Monitoring the thermal unfolding of papain by far-UV CD. The thermal denaturation of papain in the temperature range 20-90°C was observed by the far-UV CD method, which reflects changes in the regular secondary structure of a protein [24]. Figure 1 shows a characteristic thermal unfolding profile of papain at three different concentrations, i.e. 3, 5, and 10 µM, displaying an almost similar trend. The negative ellipticity (θ) value at 222 nm remained almost unchanged between 20 to 50°C. Heating the samples above 50°C caused a gradual decrease in negative ellipticity, which indicates unfolding of the protein. The negative ellipticity was found to decrease significantly in between 70-80°C, which suggests a significant loss of regular secondary structure. No further changes in ellipticity were observed above 80°C.

Figure 1

Fig. 1. Temperature-dependent changes in ellipticity (θ) at 222 nm of papain at different concentrations. For sake of clarity, the reversibility profile is shown for only the 10 μM protein concentration.

To check if temperature-induced changes in protein conformation are reversible or not, the samples were cooled from 90 to 20°C at a similar rate. However, no detectable increase in (negative) ellipticity was observed on cooling the preheated enzyme (10 µM), thus suggesting that the thermal unfolding of papain is an irreversible process. Similar results were observed at the other protein concentrations (data not shown for sake of clarity). From these results, it is clear that papain undergo an irreversible unfolding, which is in agreement with previous observations [20].

Thermal aggregation of papain as monitored by turbidity measurement. To assess the cause of irreversible unfolding of papain, we observed temperature-dependent changes in turbidity of the protein at different concentrations as shown in Fig. 2. The turbidity of protein samples remained insignificant in the temperature range 20-50°C. Upon raising the temperature above 50°C, a gradual increase in turbidity was observed. The turbidity was markedly enhanced at about 70-80°C. This indicates that unfolding of the protein (as seen in Fig. 1) is accompanied by simultaneous aggregation.

Figure 2

Fig. 2. Temperature-dependent changes in turbidity at 350 nm at different concentrations of papain.

It is notable that turbidity of the samples increases with increasing concentration of the protein. Figure 3 shows a picture of papain samples at different concentrations that were subjected to 70°C for 1 h followed by overnight incubation. Increasing amounts of aggregate can be seen in samples containing 3-40 μM papain.

Figure 3

Fig. 3. Eppendorf tubes containing increasing concentrations of papain (pH 7.0) incubated at 70°C for 1 h and kept overnight.

Effect of SDS on thermal aggregation of papain. As mentioned earlier, post-micellar concentration of the anionic surfactant SDS is reported to exert inhibitory action on amyloid formation of some pathogenic proteins. To observe how SDS affects the thermal aggregation of papain, we incubated protein samples with 6 mM SDS. (The CMC of SDS in sodium phosphate buffer at neutral pH (25°C) is reported to be 4.7 mM as determined by conductivity experiments [25].)

The change in turbidity of the protein in the absence and presence of SDS were examined for 3 and 5 µM protein samples (Figs. 4a and 4b, respectively) in the temperature range 20-90°C. Whereas protein samples incubated without SDS showed significant increase in turbidity when subjected to thermal treatment, the samples treated with 6 mM SDS did not exhibited any change in the turbidity over the entire temperature range studied. This suggested that SDS inhibits the thermal aggregation of papain, thereby not allowing the turbidity to rise. Furthermore, it was found that increasing the protein concentration from 3 to 5 μM did not affect the inhibitory action of SDS at the concentration taken in the study (6 mM). Similar results were obtained at higher a protein concentration (data not shown).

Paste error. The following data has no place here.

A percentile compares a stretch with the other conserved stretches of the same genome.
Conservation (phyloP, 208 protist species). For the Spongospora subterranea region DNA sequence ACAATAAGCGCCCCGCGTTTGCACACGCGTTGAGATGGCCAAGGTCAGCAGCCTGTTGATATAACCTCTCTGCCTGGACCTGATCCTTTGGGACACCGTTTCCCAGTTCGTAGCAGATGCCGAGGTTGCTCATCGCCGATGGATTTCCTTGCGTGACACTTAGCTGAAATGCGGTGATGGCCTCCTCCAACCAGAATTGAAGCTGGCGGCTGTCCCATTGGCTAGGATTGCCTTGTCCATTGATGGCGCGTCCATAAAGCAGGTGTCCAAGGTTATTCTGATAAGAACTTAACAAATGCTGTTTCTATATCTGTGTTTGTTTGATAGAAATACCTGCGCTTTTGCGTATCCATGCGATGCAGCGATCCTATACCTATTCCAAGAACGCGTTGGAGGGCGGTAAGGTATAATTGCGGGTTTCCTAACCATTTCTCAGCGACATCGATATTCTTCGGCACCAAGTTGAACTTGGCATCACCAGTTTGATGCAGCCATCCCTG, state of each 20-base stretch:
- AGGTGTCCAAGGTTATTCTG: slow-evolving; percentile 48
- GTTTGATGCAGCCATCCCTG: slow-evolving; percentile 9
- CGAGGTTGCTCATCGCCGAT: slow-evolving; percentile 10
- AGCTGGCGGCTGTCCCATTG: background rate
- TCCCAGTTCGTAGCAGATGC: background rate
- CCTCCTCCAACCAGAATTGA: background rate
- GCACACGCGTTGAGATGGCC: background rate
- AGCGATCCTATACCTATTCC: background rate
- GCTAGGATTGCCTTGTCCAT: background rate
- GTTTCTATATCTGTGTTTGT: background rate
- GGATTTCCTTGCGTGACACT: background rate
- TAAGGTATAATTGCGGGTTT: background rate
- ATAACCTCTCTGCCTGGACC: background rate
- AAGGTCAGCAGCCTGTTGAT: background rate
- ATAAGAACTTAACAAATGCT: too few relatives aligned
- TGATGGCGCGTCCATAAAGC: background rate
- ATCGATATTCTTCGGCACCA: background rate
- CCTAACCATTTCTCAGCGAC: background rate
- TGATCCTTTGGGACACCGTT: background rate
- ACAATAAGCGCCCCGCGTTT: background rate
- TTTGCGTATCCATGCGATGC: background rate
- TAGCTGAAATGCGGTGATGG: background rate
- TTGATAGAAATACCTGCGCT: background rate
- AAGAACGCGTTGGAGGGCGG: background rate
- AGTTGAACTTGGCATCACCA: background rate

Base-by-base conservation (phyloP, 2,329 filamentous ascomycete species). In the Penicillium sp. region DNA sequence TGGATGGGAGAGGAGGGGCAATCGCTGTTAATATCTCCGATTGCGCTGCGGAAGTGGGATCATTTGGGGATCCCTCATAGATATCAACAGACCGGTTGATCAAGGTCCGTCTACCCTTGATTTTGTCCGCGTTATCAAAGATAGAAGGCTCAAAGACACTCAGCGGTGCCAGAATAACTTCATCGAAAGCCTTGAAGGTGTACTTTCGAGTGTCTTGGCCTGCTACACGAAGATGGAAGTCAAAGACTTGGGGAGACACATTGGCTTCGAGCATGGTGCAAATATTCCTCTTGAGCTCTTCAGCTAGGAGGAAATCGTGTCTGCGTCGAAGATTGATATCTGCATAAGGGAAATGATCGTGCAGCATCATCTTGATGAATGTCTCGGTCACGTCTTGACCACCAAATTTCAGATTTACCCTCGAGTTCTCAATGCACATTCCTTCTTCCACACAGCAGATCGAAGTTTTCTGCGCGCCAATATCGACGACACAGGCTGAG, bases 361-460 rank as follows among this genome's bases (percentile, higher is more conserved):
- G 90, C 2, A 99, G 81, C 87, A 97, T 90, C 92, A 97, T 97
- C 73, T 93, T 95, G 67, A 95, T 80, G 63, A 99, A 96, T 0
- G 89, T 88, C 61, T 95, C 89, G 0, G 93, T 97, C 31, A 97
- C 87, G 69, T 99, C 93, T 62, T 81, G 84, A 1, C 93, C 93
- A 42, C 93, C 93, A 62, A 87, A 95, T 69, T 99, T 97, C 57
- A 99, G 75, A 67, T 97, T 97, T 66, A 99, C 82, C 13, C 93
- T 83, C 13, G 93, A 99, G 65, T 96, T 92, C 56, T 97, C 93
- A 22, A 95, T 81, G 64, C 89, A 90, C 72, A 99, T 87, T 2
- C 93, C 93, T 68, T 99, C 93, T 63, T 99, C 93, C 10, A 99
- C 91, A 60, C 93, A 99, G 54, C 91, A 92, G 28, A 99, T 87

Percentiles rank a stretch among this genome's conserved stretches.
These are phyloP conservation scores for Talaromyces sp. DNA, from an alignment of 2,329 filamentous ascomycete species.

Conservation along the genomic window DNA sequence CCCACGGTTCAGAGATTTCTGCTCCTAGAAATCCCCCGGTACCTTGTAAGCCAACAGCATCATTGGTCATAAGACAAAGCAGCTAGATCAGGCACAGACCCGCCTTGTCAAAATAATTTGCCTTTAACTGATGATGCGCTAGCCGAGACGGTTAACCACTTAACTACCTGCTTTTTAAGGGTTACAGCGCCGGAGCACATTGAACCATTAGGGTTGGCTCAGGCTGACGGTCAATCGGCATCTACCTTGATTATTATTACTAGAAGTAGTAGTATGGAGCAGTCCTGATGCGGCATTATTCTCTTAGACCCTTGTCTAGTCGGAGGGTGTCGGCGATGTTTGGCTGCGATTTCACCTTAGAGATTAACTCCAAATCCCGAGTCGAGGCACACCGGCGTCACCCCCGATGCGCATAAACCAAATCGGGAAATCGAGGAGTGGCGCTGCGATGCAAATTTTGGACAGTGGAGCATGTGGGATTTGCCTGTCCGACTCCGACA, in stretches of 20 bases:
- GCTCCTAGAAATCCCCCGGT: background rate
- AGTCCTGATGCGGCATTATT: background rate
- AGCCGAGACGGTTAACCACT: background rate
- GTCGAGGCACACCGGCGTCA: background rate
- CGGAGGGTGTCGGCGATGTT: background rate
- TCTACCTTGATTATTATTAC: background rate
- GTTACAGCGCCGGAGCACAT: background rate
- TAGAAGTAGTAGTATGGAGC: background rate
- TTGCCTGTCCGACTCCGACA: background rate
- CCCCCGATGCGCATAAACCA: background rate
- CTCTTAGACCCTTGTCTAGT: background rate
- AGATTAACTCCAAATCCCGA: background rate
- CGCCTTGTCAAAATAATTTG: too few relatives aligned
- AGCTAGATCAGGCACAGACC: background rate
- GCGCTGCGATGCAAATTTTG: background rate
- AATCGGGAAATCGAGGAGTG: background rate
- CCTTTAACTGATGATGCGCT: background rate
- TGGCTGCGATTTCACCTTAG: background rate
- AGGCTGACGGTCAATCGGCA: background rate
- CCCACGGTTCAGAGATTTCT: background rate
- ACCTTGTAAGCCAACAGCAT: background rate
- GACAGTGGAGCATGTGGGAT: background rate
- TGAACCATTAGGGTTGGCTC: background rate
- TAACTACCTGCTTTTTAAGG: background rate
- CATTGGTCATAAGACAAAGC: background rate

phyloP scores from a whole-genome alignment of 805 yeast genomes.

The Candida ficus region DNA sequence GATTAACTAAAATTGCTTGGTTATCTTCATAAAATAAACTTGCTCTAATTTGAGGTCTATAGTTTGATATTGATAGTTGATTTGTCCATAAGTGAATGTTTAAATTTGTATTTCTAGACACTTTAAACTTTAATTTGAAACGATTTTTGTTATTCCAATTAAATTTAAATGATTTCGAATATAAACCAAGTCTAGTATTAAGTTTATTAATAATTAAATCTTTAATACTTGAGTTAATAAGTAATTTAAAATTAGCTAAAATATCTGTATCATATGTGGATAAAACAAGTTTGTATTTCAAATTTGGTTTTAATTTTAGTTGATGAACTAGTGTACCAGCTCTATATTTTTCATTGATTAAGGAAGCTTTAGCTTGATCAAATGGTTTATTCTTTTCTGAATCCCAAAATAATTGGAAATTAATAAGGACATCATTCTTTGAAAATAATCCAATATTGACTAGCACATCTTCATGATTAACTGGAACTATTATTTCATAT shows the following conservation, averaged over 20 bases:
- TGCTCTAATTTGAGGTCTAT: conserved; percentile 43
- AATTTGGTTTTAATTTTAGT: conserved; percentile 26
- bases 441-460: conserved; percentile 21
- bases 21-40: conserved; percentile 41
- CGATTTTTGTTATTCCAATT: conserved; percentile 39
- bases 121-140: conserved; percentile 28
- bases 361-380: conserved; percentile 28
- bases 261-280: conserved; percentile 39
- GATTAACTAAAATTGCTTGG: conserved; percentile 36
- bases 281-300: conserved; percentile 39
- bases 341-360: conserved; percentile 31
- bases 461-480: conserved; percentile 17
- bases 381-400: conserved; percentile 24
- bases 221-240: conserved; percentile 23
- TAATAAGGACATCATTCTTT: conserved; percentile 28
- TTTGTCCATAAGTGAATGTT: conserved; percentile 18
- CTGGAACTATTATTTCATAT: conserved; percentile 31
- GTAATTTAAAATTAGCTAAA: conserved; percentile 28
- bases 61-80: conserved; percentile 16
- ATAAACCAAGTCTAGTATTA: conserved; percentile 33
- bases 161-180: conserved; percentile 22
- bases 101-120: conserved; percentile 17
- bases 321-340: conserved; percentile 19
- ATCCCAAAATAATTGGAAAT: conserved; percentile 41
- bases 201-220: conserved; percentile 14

Figure 4

Fig. 4. Temperature-dependent changes in turbidity of 3 μM (a) and 5 μM (b) papain in the absence and presence of 6 mM SDS.

Effect of SDS on time-dependent changes in aggregation of papain. We also observed time-dependent changes in turbidity of papain at different temperatures in the absence and presence of SDS. The experiments were conducted at 3 μM (Fig. 5a) and 5 μM (Fig. 5b) protein concentration. The turbidity of samples increased with increase in time such that at 65 and 70°C no slope off was observed even at 30 min. However at 75°C very significant increase in turbidity was noticed within the first 5 min of incubation. After this the turbidity ceased to enhance further. A slight decrease in turbidity observed after 10 min at 75°C (at both the concentrations taken) may be attributed to the formation of large amount of aggregates that might have settled in the cuvette.

Figure 5

Fig. 5. Time-dependent changes in thermal aggregation of 3 μM (a) and 5 μM (b) papain at different temperatures in the absence and presence of 6 mM SDS.

A similar interpretation may be true for the sample containing 5 μM protein at 70°C after about 25 min. In the presence of 6 mM SDS for 15 min prior to incubation at 75°C, no change in turbidity could be observed throughout the time period studied. These results clearly demonstrate the strong potential of post-micellar SDS concentration to inhibit thermal aggregation of papain.